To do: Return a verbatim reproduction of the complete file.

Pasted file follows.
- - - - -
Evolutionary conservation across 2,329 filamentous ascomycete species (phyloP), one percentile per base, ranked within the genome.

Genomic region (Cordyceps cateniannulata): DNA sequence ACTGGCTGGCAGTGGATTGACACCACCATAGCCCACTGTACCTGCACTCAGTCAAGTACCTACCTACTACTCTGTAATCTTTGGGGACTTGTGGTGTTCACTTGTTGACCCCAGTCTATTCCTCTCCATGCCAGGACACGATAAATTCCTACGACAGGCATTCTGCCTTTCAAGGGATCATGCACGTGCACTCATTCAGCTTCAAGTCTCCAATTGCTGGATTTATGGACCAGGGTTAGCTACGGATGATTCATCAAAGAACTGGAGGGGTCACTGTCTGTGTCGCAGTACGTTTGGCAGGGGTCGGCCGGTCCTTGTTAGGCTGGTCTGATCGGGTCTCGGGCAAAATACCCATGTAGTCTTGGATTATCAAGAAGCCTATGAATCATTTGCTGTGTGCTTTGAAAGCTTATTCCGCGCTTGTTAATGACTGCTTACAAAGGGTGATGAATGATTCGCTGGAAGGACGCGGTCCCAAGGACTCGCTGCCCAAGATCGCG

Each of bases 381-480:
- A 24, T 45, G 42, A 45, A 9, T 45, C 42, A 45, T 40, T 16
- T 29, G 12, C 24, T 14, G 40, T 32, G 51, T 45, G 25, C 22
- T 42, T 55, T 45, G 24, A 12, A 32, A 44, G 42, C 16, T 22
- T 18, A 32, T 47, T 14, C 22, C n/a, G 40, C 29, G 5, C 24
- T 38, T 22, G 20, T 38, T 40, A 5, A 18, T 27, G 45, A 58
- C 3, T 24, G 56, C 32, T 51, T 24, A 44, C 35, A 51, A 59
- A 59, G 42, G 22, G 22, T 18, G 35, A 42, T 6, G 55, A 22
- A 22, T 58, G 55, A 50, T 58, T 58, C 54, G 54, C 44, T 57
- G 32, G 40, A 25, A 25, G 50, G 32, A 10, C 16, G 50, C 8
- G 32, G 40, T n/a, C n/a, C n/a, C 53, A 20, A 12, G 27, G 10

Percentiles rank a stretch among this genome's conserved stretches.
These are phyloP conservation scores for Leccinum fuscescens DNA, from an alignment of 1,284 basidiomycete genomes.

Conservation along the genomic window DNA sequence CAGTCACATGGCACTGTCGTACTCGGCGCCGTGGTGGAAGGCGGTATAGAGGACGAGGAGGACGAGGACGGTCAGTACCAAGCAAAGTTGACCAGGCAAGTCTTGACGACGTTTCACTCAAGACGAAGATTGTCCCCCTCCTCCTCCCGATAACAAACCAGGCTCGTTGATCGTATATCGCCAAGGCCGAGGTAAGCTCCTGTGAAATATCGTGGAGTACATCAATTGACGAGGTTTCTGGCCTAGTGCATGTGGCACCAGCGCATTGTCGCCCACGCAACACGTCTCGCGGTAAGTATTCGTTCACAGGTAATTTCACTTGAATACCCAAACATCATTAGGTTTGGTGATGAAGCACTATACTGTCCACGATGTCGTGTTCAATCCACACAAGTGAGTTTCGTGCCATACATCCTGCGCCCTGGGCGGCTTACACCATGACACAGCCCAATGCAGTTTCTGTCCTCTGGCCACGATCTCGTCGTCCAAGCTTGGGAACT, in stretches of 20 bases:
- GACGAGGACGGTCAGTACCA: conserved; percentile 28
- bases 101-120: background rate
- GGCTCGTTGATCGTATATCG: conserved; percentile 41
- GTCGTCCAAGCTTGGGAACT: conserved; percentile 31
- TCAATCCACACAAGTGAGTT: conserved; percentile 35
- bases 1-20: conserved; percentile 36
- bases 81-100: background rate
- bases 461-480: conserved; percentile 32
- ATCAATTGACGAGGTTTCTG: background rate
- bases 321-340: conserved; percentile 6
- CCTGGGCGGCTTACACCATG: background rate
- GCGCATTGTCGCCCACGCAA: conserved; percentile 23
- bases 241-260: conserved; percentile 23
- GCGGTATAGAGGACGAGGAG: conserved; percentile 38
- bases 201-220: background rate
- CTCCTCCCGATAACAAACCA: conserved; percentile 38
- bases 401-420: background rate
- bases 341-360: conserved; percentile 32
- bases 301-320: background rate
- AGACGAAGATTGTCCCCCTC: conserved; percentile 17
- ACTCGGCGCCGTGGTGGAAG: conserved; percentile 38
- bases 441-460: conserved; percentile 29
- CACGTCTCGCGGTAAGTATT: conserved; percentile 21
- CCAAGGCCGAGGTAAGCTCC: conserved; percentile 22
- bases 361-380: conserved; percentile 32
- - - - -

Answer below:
Evolutionary conservation across 2,329 filamentous ascomycete species (phyloP), one percentile per base, ranked within the genome.

Genomic region (Cordyceps cateniannulata): DNA sequence ACTGGCTGGCAGTGGATTGACACCACCATAGCCCACTGTACCTGCACTCAGTCAAGTACCTACCTACTACTCTGTAATCTTTGGGGACTTGTGGTGTTCACTTGTTGACCCCAGTCTATTCCTCTCCATGCCAGGACACGATAAATTCCTACGACAGGCATTCTGCCTTTCAAGGGATCATGCACGTGCACTCATTCAGCTTCAAGTCTCCAATTGCTGGATTTATGGACCAGGGTTAGCTACGGATGATTCATCAAAGAACTGGAGGGGTCACTGTCTGTGTCGCAGTACGTTTGGCAGGGGTCGGCCGGTCCTTGTTAGGCTGGTCTGATCGGGTCTCGGGCAAAATACCCATGTAGTCTTGGATTATCAAGAAGCCTATGAATCATTTGCTGTGTGCTTTGAAAGCTTATTCCGCGCTTGTTAATGACTGCTTACAAAGGGTGATGAATGATTCGCTGGAAGGACGCGGTCCCAAGGACTCGCTGCCCAAGATCGCG

Each of bases 381-480:
- A 24, T 45, G 42, A 45, A 9, T 45, C 42, A 45, T 40, T 16
- T 29, G 12, C 24, T 14, G 40, T 32, G 51, T 45, G 25, C 22
- T 42, T 55, T 45, G 24, A 12, A 32, A 44, G 42, C 16, T 22
- T 18, A 32, T 47, T 14, C 22, C n/a, G 40, C 29, G 5, C 24
- T 38, T 22, G 20, T 38, T 40, A 5, A 18, T 27, G 45, A 58
- C 3, T 24, G 56, C 32, T 51, T 24, A 44, C 35, A 51, A 59
- A 59, G 42, G 22, G 22, T 18, G 35, A 42, T 6, G 55, A 22
- A 22, T 58, G 55, A 50, T 58, T 58, C 54, G 54, C 44, T 57
- G 32, G 40, A 25, A 25, G 50, G 32, A 10, C 16, G 50, C 8
- G 32, G 40, T n/a, C n/a, C n/a, C 53, A 20, A 12, G 27, G 10

Percentiles rank a stretch among this genome's conserved stretches.
These are phyloP conservation scores for Leccinum fuscescens DNA, from an alignment of 1,284 basidiomycete genomes.

Conservation along the genomic window DNA sequence CAGTCACATGGCACTGTCGTACTCGGCGCCGTGGTGGAAGGCGGTATAGAGGACGAGGAGGACGAGGACGGTCAGTACCAAGCAAAGTTGACCAGGCAAGTCTTGACGACGTTTCACTCAAGACGAAGATTGTCCCCCTCCTCCTCCCGATAACAAACCAGGCTCGTTGATCGTATATCGCCAAGGCCGAGGTAAGCTCCTGTGAAATATCGTGGAGTACATCAATTGACGAGGTTTCTGGCCTAGTGCATGTGGCACCAGCGCATTGTCGCCCACGCAACACGTCTCGCGGTAAGTATTCGTTCACAGGTAATTTCACTTGAATACCCAAACATCATTAGGTTTGGTGATGAAGCACTATACTGTCCACGATGTCGTGTTCAATCCACACAAGTGAGTTTCGTGCCATACATCCTGCGCCCTGGGCGGCTTACACCATGACACAGCCCAATGCAGTTTCTGTCCTCTGGCCACGATCTCGTCGTCCAAGCTTGGGAACT, in stretches of 20 bases:
- GACGAGGACGGTCAGTACCA: conserved; percentile 28
- bases 101-120: background rate
- GGCTCGTTGATCGTATATCG: conserved; percentile 41
- GTCGTCCAAGCTTGGGAACT: conserved; percentile 31
- TCAATCCACACAAGTGAGTT: conserved; percentile 35
- bases 1-20: conserved; percentile 36
- bases 81-100: background rate
- bases 461-480: conserved; percentile 32
- ATCAATTGACGAGGTTTCTG: background rate
- bases 321-340: conserved; percentile 6
- CCTGGGCGGCTTACACCATG: background rate
- GCGCATTGTCGCCCACGCAA: conserved; percentile 23
- bases 241-260: conserved; percentile 23
- GCGGTATAGAGGACGAGGAG: conserved; percentile 38
- bases 201-220: background rate
- CTCCTCCCGATAACAAACCA: conserved; percentile 38
- bases 401-420: background rate
- bases 341-360: conserved; percentile 32
- bases 301-320: background rate
- AGACGAAGATTGTCCCCCTC: conserved; percentile 17
- ACTCGGCGCCGTGGTGGAAG: conserved; percentile 38
- bases 441-460: conserved; percentile 29
- CACGTCTCGCGGTAAGTATT: conserved; percentile 21
- CCAAGGCCGAGGTAAGCTCC: conserved; percentile 22
- bases 361-380: conserved; percentile 32